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Heglund v. AFL Network Services

Superior Court of Delaware, New Castle

July 3, 2014

THOMAS F. HEGLUND, Claimant Below-Appellant,
v.
AFL NETWORK SERVICES, Employer-Appellee.

Submitted: April 3, 2014

On Appeal from Decision of the Industrial Accident Board REVERSED in part and REMANDED

Gary S. Nitsche, Esquire and Samuel D. Pratcher, II, Esquire, Weik, Nitsche, Dougherty & Galbraith, Attorneys for Claimant Below - Appellee

Linda Wilson, Esquire, Marshall, Dennehy, Warner, Coleman & Goggen, Attorneys for Employer Below-Appellee

MEMORANDUM OPINION

ROCANELLI, J.

On March 29, 2004, Thomas F. Heglund ("Appellant") suffered a cervical spine injury while working for his employer, AFL Network Services ("Employer"). After the work injury, Appellant had two cervical spine surgeries, on June 17, 2004 and November 16, 2011, to treat his injuries.[1] Appellant was compensated by his employer for a thirty percent permanent impairment of the neck, a ten percent permanent impairment of the upper extremity, and for disfigurement of the neck.

The first surgery after the work-related injury was on June 17, 2004, in which Appellant had a cervical fusion involving the C5 and C6 corpectomy (surgical approach was anterior and posterior), C4-C7 interbody fusion, C4-C7 segmental instrumentation, local autograft and removal of the anterior cervical plate. Appellant also received injections.

Sometime after the 2004 surgery, Appellant developed increasing pain in the neck and posterior headaches that included pain in both shoulders and down the arms. Appellant's doctor, Dr. Rastogi, recommended against additional surgery on multiple occasions. Appellant continued to experience chronic neck and bilateral arm pain.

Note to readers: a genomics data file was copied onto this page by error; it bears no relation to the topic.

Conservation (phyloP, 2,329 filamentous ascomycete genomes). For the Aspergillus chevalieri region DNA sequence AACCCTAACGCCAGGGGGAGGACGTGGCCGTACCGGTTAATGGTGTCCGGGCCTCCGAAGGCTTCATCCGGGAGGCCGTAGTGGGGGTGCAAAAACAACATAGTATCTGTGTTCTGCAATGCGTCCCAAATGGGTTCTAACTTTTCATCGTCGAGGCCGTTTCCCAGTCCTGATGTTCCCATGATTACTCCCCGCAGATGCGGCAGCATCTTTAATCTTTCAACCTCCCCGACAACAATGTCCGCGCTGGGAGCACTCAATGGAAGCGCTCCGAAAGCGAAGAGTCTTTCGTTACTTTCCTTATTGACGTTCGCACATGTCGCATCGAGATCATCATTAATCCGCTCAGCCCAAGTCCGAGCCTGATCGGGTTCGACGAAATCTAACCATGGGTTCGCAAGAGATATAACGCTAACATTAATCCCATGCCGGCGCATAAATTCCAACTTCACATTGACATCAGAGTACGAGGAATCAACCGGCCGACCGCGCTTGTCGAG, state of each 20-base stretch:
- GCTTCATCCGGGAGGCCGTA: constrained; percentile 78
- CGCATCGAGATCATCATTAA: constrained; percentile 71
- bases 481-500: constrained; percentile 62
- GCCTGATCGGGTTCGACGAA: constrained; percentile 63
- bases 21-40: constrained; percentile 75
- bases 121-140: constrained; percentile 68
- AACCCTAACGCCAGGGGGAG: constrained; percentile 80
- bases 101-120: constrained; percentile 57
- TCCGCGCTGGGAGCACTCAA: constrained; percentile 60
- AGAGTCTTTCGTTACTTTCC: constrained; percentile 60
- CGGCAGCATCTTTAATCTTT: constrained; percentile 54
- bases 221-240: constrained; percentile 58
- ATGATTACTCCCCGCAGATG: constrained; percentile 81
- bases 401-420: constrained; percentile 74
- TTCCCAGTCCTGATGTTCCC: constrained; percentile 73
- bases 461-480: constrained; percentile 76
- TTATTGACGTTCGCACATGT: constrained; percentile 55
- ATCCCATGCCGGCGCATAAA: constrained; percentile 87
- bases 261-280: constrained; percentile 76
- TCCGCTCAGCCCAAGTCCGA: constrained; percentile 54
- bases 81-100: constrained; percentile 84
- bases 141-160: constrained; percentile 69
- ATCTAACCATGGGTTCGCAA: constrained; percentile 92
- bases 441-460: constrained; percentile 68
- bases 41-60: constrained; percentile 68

Dr. Bose, a board-certified neurosurgeon, began treating Appellant on November 15, 2010 for chronic pain. Dr. Bose concluded additional surgery was necessary to reduce Apellant's need for medication, to realign his spine, and to improve kyphosis. On November 16, 2011, Dr. Bose performed decompression and fusion surgery at C3-4 and at C7-T1.

Appellant was doing well shortly after the 2011 surgery. However, Appellant began to report pain in his right shoulder, pain in his left side, pain worsening in time and functional ability decreasing. Appellant reported that physical therapy was not helping and continued to feel worsening and new pain in the neck and arm areas. Also, it was necessary for Appellant to take a significant amount of pain medication.

Dr. Bose recommended additional surgery to treat Appellant's chronic and worsening pain. Appellant sought compensation for this surgery through his Employer. His Employer opposed payment for the additional surgery.

Appellant filed a Petition for Additional Compensation with the Industrial Accident Board. On September 19, 2013, a hearing was held before a Workers' Compensation Hearing Officer, sitting in place of the Industrial Accident Board pursuant to 19 Del. C. § 2301(B) by stipulation. The Decision on Petition to Review Additional Compensation Due was issued November 6, 2013 ("Board Decision"). This appeal followed.